Cheaper oil boosts consumption and cuts production costs
The positive oil price shock is expected to lift households’ real disposable incomes and companies’ profit margins in several sectors. Companies will benefit from lower energy costs and the higher real purchasing power of households. Spending on motor fuels amounts to around 6% of final consumption expenditure of households, i.e., around EUR 1,000 per household per year, on average. If oil prices were to decline by 30% in euros this year, then consumption would increase by less than 1 percentage point.

Lower energy prices reduce oil shale revenues
In 2014, the trade deficit of mineral products in Estonia was around 2% of GDP. Estonia imported petroleum and coal, but exported electricity, peat, cement, and crude petroleum oils. The good news is that the prices of electricity, peat, and cement are less directly linked to global crude oil prices, and the volumes of oil shale’s fuel oils are relatively small. The production of the fuel oils from oil shale constitutes around 2% of Estonia’s GDP and employs around 3,500 people (0.6% of total employment in Estonia).

Less expensive oil also diminishes export demand
Even when cheaper oil benefits Estonia’s consumers and a large part of its producers, it will reduce demand in net oil-exporting countries like Russia and Norway. The economic crisis in Russia – although not entirely caused by cheaper oil – will also worsen the outlooks for the Baltic economies and Finland. As a result, Estonia’s export market growth rate is lower, even when cheaper oil is believed to lift the economic growth rate of the EU and the world as a whole.

Source: Swedbank

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Estonia exported goods worth 12.1 bEUR in 2014

According to Statistics Estonia, in 2014, exports from Estonia amounted to 12.1 billion euros and imports to Estonia to 13.7 billion euros at current prices. The trade deficit was 1.6 billion euros and it increased by 126 million euros compared to 2013.

In 2014, exports of goods decreased by 2% and imports by 1% at current prices, compared to 2013. The year-over-year comparison of trade was influenced the most by the single transaction made with ships in January 2013; it is excluded from trade, then the level of trade in 2014 remained on the level of 2013.

In 2014, the share of European Union countries was 72% in the exports of goods  and 83% in imports; compared to 2013, the indicator remained on the same level for exports, but decreased 1% in the case of imports. The biggest trade surplus was recorded in trade with Sweden and Norway and the biggest trade deficit occurred in trade with Germany and Poland.

In 2014, the main countries of destination were Sweden (18% of Estonia’s total exports), Finland (15%) and Latvia (11%). Electrical equipment and wood and products thereof were mainly exported to Sweden, electrical equipment and metals and products thereof to Finland, and agricultural products and food preparations and mineral products to Latvia. The largest decrease was recorded in exports to Russia (down by 216 million euros), Finland (down by 138 million euros) and Lithuania (down by 81 million euros). Exports to Russia decreased on account of mechanical appliances and agricultural products and food preparations. Less transport equipment was exported to Finland and fewer mineral products to Lithuania. The most significant increase occurred in exports to Sweden and the USA.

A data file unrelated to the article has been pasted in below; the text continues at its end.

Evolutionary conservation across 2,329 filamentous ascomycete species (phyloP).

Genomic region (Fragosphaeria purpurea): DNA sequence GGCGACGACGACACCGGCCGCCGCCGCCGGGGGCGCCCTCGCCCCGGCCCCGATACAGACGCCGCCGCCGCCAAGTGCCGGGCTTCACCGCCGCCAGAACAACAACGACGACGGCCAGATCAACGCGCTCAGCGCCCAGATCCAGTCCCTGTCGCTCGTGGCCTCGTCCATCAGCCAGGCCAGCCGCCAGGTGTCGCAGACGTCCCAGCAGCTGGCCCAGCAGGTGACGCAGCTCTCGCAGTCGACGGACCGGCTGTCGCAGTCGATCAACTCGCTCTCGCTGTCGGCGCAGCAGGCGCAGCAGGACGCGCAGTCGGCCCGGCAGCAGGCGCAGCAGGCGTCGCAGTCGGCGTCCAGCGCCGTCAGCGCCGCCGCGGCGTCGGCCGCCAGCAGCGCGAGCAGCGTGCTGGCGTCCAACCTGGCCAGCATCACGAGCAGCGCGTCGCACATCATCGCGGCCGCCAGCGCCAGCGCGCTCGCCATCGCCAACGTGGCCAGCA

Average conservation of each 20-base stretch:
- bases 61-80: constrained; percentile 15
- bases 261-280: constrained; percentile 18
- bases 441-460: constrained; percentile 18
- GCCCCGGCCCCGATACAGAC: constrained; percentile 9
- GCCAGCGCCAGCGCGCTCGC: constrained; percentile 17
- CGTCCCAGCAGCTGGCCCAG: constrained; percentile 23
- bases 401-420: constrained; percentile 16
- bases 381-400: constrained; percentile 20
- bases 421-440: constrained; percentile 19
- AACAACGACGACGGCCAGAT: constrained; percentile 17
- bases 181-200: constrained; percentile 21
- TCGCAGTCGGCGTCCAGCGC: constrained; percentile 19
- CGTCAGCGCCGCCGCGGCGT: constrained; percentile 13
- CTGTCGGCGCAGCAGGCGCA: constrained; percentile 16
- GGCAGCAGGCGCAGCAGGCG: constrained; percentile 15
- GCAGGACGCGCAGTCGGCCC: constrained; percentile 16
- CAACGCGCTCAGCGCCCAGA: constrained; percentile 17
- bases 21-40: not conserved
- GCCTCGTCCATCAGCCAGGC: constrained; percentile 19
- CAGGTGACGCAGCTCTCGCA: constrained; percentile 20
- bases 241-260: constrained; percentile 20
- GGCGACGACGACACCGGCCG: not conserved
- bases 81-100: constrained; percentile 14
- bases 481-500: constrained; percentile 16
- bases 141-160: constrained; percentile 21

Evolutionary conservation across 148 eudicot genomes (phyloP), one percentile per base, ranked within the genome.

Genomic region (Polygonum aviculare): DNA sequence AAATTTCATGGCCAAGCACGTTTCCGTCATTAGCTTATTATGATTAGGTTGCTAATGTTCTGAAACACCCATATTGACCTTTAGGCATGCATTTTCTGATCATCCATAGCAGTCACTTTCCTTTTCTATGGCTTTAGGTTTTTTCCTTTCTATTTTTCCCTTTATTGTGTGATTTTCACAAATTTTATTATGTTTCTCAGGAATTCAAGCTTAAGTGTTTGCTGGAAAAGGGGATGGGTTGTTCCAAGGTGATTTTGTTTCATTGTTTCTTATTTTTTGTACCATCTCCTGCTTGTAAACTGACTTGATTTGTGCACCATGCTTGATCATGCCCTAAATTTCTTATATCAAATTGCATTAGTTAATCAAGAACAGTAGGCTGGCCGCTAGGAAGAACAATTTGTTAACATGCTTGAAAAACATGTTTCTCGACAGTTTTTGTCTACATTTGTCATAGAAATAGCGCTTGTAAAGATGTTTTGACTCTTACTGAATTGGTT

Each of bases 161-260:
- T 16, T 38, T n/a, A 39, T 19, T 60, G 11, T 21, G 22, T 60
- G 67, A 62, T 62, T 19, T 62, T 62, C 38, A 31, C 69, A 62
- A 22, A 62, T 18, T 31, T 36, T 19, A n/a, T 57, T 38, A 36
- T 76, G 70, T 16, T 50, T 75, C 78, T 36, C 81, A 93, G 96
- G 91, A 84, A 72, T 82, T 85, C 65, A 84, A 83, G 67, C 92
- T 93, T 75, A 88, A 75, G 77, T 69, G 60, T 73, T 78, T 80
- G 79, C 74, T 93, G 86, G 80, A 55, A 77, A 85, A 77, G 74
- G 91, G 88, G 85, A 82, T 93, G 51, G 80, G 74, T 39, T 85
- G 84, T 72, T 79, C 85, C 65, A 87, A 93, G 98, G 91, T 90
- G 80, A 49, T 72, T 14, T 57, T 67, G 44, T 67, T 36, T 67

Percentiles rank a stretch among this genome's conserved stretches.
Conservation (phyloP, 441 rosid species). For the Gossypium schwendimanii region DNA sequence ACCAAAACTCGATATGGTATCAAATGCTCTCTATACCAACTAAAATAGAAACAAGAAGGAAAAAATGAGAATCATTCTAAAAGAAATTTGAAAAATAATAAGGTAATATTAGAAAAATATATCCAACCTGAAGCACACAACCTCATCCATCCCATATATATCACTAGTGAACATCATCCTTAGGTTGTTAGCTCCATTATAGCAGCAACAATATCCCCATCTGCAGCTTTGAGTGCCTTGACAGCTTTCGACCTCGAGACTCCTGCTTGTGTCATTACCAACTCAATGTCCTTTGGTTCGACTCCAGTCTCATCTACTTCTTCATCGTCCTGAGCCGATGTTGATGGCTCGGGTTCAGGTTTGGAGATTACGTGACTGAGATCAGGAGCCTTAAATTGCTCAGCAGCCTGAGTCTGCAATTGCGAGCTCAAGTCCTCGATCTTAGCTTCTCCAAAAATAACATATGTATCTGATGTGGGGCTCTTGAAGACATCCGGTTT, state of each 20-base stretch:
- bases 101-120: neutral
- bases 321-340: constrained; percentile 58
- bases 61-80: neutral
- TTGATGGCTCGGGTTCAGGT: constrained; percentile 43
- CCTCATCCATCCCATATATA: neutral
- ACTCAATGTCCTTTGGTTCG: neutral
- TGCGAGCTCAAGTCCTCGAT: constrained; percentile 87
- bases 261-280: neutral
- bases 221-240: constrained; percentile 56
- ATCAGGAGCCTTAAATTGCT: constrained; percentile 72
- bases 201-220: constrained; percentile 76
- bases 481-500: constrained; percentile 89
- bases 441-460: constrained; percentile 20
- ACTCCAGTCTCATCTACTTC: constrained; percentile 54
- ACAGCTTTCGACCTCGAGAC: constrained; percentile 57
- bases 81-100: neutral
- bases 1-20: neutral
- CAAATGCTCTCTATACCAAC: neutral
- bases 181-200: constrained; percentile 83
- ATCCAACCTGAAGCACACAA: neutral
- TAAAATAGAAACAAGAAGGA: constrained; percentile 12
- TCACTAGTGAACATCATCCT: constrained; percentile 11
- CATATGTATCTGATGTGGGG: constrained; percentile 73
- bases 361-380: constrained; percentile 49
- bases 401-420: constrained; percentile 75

The main countries of consignment in 2014 were Finland (15% of Estonia’s total imports), Germany (12%) and Sweden (11%). Mineral products and electrical equipment were mostly imported from Finland, mechanical appliances and transport from Germany and electrical and transport equipment from Sweden. The most significant decrease occurred in imports from the United Kingdom (down by 136 million euros), Latvia (down by 129 million euros) and Lithuania (down by 91 million euros). Imports from Germany and Sweden increased the most.

In 2014, the most important commodity group in exports was electrical equipment (22% of Estonia’s total exports), followed by mineral products (11%), and agricultural products and food preparations (10%). The decrease in Estonia’s exports in 2014 compared to 2013 was mostly influenced by a decrease in the exports of transport equipment (down by 161 million euros), raw materials and products of the chemical industry (down by 99 million euros) and mechanical appliances (down by 76 million euros). The exports of electrical equipment and wood and products thereof increased the most.

In 2014 the biggest share of Estonia’s imports was held by electrical equipment (19% of Estonia’s total imports), followed by mineral products (13%), and agricultural products and food preparations (11%). The decrease in imports was influenced the most by transport equipment (down by 264 million euros), mechanical appliances (down by 140 million euros) and agricultural products and food preparations (down by 30 million euros). At the same time, the imports of electrical equipment and mineral products increased.

In 2014 compared to 2013, export prices fell by 2.6% and import prices by 2.2%.

In December 2014, the value of exports of goods was 0.9 billion euros and the value of imports was 1.1 billion euros. In December 2014 compared to December 2013, exports increased by 3% and imports by 9%.

Read more from Statistics Estonia